20 May 2011

Is Audi the new Volvo?

For many years, Volvos were the cars to watch out for, particularly if you ride a motorbike. With their side-impact bars, airbags, ABS and other so-called safety devices, the drivers were shielded from reality, secure in the knowledge that if they had a crash, they would be safely cocooned in their padded cage.

I used to wonder if it was the case that bad drivers bought Volvos, or that previously reasonably-good drivers were lulled into crapness by all these devices designed to take the responsibility away from the driver.

However, given the standard of driving I've witnessed recently, I am now convinced that the Audi is the new car of choice for the crap driver. Almost every 'bad driving' incident I have seen in the past few months has involved a black Audi. Tailgating, speeding, running red lights, drivers using mobile phones, drivers not wearing seatbelts, driving up pavements because they can't be bothered to wait for the vehicle in front to turn right, taking up two parking bays in busy car parks because they are unable to park straight or overtaking motorbikes and pedal bikes and then turning across their path. The list is not exhaustive.

This morning's incident made me shudder. A bloke on a bicycle was approaching a pinch-point in the road. As he moved out to go through it, the driver of the black Audi in front of me decided he wasn't going to slow down to wait for the cyclist to go through, so he drove round the cyclist and pushed in front of him - with only about 6" longer than the car to spare. This forced the cyclist off the road and he had to stop, in order to avoid getting knocked off. The Audi driver sped off down the road without, I suspect, a backwards glance. The cyclist was clearly shaken.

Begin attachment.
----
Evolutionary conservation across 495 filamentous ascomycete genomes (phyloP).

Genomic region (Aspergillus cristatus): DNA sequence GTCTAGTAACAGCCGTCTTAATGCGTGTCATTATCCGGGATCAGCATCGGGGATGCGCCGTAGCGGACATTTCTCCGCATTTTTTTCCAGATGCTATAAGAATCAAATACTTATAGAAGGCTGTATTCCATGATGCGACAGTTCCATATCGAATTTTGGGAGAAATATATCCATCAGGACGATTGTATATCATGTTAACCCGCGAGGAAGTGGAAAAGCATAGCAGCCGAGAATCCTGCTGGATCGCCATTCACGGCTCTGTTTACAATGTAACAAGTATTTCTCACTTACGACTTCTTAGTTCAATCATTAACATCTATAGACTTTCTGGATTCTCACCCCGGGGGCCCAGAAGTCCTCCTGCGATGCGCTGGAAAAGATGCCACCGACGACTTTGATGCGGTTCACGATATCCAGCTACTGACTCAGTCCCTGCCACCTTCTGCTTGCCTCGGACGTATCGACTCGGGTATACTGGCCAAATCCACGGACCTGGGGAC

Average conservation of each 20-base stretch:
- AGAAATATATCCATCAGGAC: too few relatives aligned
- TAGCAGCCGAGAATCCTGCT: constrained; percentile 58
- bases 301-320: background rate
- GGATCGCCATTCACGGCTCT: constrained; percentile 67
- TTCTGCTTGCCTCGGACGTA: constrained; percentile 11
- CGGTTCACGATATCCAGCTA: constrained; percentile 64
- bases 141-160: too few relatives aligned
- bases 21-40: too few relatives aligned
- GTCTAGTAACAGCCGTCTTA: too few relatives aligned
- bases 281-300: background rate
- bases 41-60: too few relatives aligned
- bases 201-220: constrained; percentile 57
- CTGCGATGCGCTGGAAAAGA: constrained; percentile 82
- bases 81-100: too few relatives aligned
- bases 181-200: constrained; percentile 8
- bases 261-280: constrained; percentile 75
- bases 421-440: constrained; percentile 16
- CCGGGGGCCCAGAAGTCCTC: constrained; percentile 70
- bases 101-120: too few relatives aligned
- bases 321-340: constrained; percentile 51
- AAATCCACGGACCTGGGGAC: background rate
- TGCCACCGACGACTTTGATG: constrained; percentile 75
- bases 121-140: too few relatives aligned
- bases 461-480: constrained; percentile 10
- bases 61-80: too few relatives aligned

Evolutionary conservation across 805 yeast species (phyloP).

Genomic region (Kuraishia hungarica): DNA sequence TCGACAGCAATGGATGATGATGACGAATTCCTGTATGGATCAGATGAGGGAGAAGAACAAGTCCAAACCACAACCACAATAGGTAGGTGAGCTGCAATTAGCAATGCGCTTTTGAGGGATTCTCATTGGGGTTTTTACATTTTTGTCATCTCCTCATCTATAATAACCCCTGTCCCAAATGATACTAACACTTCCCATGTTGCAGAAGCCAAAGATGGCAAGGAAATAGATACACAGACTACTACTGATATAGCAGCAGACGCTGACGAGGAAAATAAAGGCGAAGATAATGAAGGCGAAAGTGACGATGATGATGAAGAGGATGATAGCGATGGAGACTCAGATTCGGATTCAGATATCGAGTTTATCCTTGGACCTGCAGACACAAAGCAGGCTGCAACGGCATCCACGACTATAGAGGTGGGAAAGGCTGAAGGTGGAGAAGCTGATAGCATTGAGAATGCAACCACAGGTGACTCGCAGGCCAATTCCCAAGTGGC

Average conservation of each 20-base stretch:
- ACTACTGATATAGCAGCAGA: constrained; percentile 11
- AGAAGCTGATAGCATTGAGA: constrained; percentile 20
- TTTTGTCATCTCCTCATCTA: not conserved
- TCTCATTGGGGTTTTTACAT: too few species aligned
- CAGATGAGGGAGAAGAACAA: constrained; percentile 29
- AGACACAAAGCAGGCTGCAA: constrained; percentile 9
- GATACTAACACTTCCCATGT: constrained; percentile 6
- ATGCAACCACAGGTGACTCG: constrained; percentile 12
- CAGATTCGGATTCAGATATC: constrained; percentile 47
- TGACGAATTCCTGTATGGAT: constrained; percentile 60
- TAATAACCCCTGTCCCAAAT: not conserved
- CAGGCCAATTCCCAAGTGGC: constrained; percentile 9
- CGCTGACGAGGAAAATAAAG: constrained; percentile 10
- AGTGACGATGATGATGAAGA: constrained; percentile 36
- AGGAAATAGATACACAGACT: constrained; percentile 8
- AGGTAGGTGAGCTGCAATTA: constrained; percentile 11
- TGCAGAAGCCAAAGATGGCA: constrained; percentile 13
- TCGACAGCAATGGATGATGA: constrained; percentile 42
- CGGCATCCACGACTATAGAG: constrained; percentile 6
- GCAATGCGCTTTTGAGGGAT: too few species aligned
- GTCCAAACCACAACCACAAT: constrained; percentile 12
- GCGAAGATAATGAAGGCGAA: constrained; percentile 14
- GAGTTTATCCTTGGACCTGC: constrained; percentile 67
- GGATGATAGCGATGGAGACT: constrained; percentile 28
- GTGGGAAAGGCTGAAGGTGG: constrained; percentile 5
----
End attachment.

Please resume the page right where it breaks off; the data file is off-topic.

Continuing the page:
Now this rant was supposed to be just about crap driving, but I've been told I also have to mention the over-dark tinted windows so you can't actually see the driver (and presumably so the driver can't see cyclists), the blinding LEDs which show you where the headlamps are, and the apparent failure of Audi to provide an off-switch for the foglamps or a functioning indicator switch. There is also my constant frustration at the inability of drivers to use a handbrake, preferring instead to keep their foot on the brake and blinding those behind them with their extra-high-intensity eye-level brake lights. Yes, I know some cars have electronic parking brakes. I hate those too, and so does everyone I know who has a car with one fitted.

I think it's about time we got rid of all of these devices and made drivers actually think and drive for themselves, and put the responsibility firmly back on to the driver, not the machine.

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